In some literature and discussion, one can see Europe divided into “Old Europe” and “New Europe”. It is believed that the distinction between the two Europes was first made in a public speech by then U.S. Secretary of Defense Donald Rumsfeld in January 2003 [Defense.gov, 2003] to make a distinction between democratic European countries before the fall of Communism in Europe, and a significant number of Eastern European countries that have abandoned the communist bloc and eventually joined the EU and NATO. The latter group normally includes the countries that have joined the European Union (EU) as a result of the two latest major waves of enlargement of the union in 2004 (Cyprus, the Czech Republic, Estonia, Hungary, Latvia, Lithuania, Malta, Poland, Slovakia, and Slovenia) and 2007 (Bulgaria and Romania). The terms are usually used in relevant literature by political scientists and experts to describe the inner structure of the EU and refer to differences between the older democracies of Western Europe and recent democracies with transition economies of Eastern Europe in various aspects.
Along with political influence in the EU, New Europe has gained positions in economic terms. Generally, thanks to numerous redistributive mechanisms and regional policies of the EU, the countries of New Europe have been converging with the rest of the union. For instance, in spite of significant population decline, the share of the post-socialist countries of Central Europe and Baltics in the combined GDP of the EU has increased from 8.6% to 10.8% since the last wave of EU expansion in 2007 [World Bank data, 2022a]. These new EU members have made very notable progress in approaching the EU in terms of welfare. The ratio of GDP per capita of New European countries to the EU average has increased from 0.15 to 47.3 over the last three decades [World Bank data, 2022b].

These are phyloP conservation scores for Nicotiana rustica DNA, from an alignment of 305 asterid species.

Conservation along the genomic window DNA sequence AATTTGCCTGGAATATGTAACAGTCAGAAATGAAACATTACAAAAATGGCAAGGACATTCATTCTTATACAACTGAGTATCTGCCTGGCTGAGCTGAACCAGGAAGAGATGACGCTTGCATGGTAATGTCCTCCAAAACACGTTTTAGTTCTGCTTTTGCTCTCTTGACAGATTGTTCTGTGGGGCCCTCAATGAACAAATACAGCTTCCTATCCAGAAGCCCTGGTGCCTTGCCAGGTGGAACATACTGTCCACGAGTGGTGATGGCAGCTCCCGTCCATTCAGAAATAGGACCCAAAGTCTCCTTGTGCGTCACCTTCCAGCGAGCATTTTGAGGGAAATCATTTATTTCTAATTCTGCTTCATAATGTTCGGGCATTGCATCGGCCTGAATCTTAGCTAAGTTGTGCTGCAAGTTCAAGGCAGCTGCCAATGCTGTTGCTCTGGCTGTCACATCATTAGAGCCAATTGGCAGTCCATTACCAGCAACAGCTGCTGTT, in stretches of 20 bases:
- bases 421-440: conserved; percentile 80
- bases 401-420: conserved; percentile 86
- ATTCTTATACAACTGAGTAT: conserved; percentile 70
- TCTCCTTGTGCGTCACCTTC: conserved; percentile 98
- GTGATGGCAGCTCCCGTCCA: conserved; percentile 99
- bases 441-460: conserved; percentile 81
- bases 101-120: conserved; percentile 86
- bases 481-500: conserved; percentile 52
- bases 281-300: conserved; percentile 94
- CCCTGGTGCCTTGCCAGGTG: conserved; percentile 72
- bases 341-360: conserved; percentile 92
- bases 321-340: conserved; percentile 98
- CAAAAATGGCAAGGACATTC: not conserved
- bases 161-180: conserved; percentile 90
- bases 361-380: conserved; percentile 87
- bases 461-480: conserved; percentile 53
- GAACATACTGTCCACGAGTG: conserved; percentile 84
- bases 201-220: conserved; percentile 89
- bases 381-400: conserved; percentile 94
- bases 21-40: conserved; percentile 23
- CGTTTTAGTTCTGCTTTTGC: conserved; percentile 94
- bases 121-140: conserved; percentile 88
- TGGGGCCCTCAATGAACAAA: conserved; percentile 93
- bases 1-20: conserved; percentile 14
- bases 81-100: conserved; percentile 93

Since recently, the factor of Associated Trio has become an issue upon which the EU member states happened to be far from having a common understanding and view. The Associated Trio format was launched on May 17, 2021, with the signing of a corresponding joint memorandum between the Foreign Ministers of Georgia, Moldova, and Ukraine. The Trio format was sought to help accelerate European integration and to serve as a platform for enhanced cooperation and dialogue between the Ministries of Foreign Affairs of the three former Soviet states. On the one hand, the Trio launch of the Trio format indicated the failure of the Eastern Partnership initiative and Europe’s general policy in relation to its eastern neighbors to fulfill the expectations. On the other hand, the format was largely initiated by Georgia, Moldova, and Ukraine and was viewed as a relative success.
The historical and cultural ties of Moldova and Ukraine with eastern European member states were also one of the factors that fueled the commitment of these countries to pursue European integration. In particular, Moldova’s close socio-cultural ties and partnership with Romania as well as Poland’s friendly relations and support for Ukraine have greatly helped these two Trio members to defend their pro-European agenda. Poland and Romania were among the most active advocates of the European aspirations of Ukraine and Moldova. In general, it can be said that post-socialist countries of New Europe are much more active in showing their solidarity and support for post-communist European countries that have recently oped for European integration.